Author: Soman Chainani
Publisher: Harper Teen
Publish Date: May 14th, 2013
“The first kidnappings happened two hundred years before. Some years it was two boys taken, some years two girls, sometimes one of each. But if at first the choices seemed random, soon the pattern became clear. One was always beautiful and good, the child every parent wanted as their own. The other was homely and odd, an outcast from birth. An opposing pair, plucked from youth and spirited away.
This year, best friends Sophie and Agatha are about to discover where all the lost children go: the fabled School for Good & Evil, where ordinary boys and girls are trained to be fairy tale heroes and villains. As the most beautiful girl in Gavaldon, Sophie has dreamed of being kidnapped into an enchanted world her whole life. With her pink dresses, glass slippers, and devotion to good deeds, she knows she’ll earn top marks at the School for Good and graduate a storybook princess. Meanwhile Agatha, with her shapeless black frocks, wicked pet cat, and dislike of nearly everyone, seems a natural fit for the School for Evil.
But when the two girls are swept into the Endless Woods, they find their fortunes reversed—Sophie’s dumped in the School for Evil to take Uglification, Death Curses, and Henchmen Training, while Agatha finds herself in the School For Good, thrust amongst handsome princes and fair maidens for classes in Princess Etiquette and Animal Communication.. But what if the mistake is actually the first clue to discovering who Sophie and Agatha really are…?
The School for Good & Evil is an epic journey into a dazzling new world, where the only way out of a fairy tale is to live through one.”
The School for Good and Evil by Soman Chainani is what I've always hoped and dreamed a fairytale would be. It's got relatable characters on both sides of good and evil, it's got humor and drama and romance. And, best of all, it's got some serious girl on girl friendship!
I feel like you never see friendship, real, amazing friendship, anymore in books. Especially between two girls. It's like once the romance kicks in all friends, including best friends, are forgotten. Well, I've got to say, Chainani does not let the romance element of the book overtake Agatha and Sophie's friendship. That's not to say the romance isn't a big part of the novel, it is. And it's not like Agatha and Sophie don't have their issues and fall out as friends ever, because, uh... Yeah. They definitely do. But, at its heart, The School for Good and Evil is about overcoming obstacles and sticking with the people you love, the real people you love, the person who would fight to the death to keep you safe. Even when you probably don't deserve it.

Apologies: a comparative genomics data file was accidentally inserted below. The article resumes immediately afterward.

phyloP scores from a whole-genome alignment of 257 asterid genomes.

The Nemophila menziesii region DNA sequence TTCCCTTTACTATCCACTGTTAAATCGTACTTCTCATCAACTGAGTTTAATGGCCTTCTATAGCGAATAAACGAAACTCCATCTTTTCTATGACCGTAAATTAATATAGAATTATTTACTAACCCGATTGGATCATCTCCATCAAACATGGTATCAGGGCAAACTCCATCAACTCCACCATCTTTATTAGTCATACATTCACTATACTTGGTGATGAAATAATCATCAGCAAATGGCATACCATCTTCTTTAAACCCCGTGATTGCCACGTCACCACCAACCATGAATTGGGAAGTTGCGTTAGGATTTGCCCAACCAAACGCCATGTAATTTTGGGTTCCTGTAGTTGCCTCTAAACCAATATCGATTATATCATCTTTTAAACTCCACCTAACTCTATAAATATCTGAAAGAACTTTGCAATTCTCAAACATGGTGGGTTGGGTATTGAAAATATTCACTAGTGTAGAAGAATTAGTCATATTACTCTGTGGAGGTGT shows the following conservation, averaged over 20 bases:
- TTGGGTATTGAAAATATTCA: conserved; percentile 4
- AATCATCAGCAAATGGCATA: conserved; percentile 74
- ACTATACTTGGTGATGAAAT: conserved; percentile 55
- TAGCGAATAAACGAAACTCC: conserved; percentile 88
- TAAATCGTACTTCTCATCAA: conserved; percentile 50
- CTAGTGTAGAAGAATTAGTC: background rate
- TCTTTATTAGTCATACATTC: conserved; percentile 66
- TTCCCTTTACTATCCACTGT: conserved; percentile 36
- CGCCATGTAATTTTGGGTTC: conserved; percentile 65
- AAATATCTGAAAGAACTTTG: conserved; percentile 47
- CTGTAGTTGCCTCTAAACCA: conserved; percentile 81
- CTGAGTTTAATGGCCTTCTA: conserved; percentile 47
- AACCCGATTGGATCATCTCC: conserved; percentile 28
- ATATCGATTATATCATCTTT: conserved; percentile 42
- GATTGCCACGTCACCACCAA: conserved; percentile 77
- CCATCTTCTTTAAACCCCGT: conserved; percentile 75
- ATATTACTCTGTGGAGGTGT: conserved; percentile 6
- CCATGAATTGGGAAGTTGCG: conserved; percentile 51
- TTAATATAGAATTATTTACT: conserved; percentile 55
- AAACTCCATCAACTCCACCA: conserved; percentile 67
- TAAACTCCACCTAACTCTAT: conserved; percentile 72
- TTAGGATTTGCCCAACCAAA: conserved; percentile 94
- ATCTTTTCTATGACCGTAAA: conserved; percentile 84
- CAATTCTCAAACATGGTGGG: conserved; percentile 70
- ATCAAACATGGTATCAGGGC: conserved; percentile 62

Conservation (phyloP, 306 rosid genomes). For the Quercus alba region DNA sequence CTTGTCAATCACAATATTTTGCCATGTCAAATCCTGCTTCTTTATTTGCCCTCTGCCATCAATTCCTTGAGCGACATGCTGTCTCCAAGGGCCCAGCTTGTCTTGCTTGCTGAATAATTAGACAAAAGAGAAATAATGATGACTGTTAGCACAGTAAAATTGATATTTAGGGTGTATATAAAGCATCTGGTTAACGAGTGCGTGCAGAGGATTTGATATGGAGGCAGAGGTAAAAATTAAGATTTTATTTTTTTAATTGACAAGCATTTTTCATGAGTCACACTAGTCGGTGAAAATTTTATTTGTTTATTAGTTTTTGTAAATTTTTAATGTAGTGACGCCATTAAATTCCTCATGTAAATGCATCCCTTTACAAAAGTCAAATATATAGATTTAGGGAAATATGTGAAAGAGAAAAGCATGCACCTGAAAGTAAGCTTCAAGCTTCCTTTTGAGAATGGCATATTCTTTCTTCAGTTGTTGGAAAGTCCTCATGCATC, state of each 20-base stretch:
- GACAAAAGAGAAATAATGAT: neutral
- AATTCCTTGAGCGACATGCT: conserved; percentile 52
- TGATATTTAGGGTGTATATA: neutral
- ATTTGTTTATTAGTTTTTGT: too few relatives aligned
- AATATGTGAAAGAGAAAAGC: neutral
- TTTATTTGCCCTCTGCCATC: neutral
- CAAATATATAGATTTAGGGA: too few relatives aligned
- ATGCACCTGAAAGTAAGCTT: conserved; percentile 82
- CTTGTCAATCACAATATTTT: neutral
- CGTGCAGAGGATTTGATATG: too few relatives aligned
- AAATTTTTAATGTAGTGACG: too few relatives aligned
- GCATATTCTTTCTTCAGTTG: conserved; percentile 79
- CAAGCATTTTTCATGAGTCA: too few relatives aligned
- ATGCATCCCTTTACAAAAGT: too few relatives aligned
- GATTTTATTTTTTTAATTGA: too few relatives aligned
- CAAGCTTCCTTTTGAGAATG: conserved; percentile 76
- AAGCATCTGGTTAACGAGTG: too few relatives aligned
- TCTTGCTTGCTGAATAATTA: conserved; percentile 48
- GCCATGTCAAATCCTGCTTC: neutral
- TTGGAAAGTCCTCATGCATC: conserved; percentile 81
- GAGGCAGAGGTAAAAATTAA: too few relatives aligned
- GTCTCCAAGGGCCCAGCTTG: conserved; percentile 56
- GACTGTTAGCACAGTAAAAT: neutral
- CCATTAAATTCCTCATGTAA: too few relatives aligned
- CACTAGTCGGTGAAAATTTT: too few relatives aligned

My favorite moral of this story is an oldie but a goodie: Don't judge a book by its cover. And Chainani weaves that thought into The School for Good and Evil seamlessly and beautifully. Sophie is beautiful on the outside, but inside's not as shiny and polished. Though, no matter how horrible of a person Sophie is, you can't help but want to like her. While Agatha is, on the surface, not beautiful and bubbly or chipper, but when you get right down to it, Aggie's the one to call when you're in trouble and eventually people start to recognize her for it. True beauty doesn't shine from outside in, it shines from inside out. That is the message Chainani is sending in this book and it's a much needed one. Because it doesn't matter if you're tall, short, fat, skinny, white, black, blonde or brunette or any shape or color in between. If you're a beautiful person on the inside, people will eventually be able to tell on the outside. And if they can't, then I'm willing to bet they're insides are uglier then they say your outsides are any day.
The School for Good and Evil definitely has a Disney movie vibe to it. It's very animated in its writing. Things just seem to play out in your head in cartoon form while you're reading. But there's so much more killing and death in this book then I would have ever thought. So many people and creatures die throughout the book and everyone wants to kill everyone else. Death is nothing new in YA or fairytales, but for some reason it caught me off guard here. The deaths weren't usually very emotional and were usually brushed over, though that didn't bother me as much as I thought it would. I think it ultimately added to the fairytale vibe.
If you love fairytales or Disney movies (and, c'mon, who doesn't?) then why haven't you read this book yet?! Action packed, romantic, and full of fairytale goodness, The School for Good and Evil is a must read. Can't wait to see what happens next in A World Without Princes!
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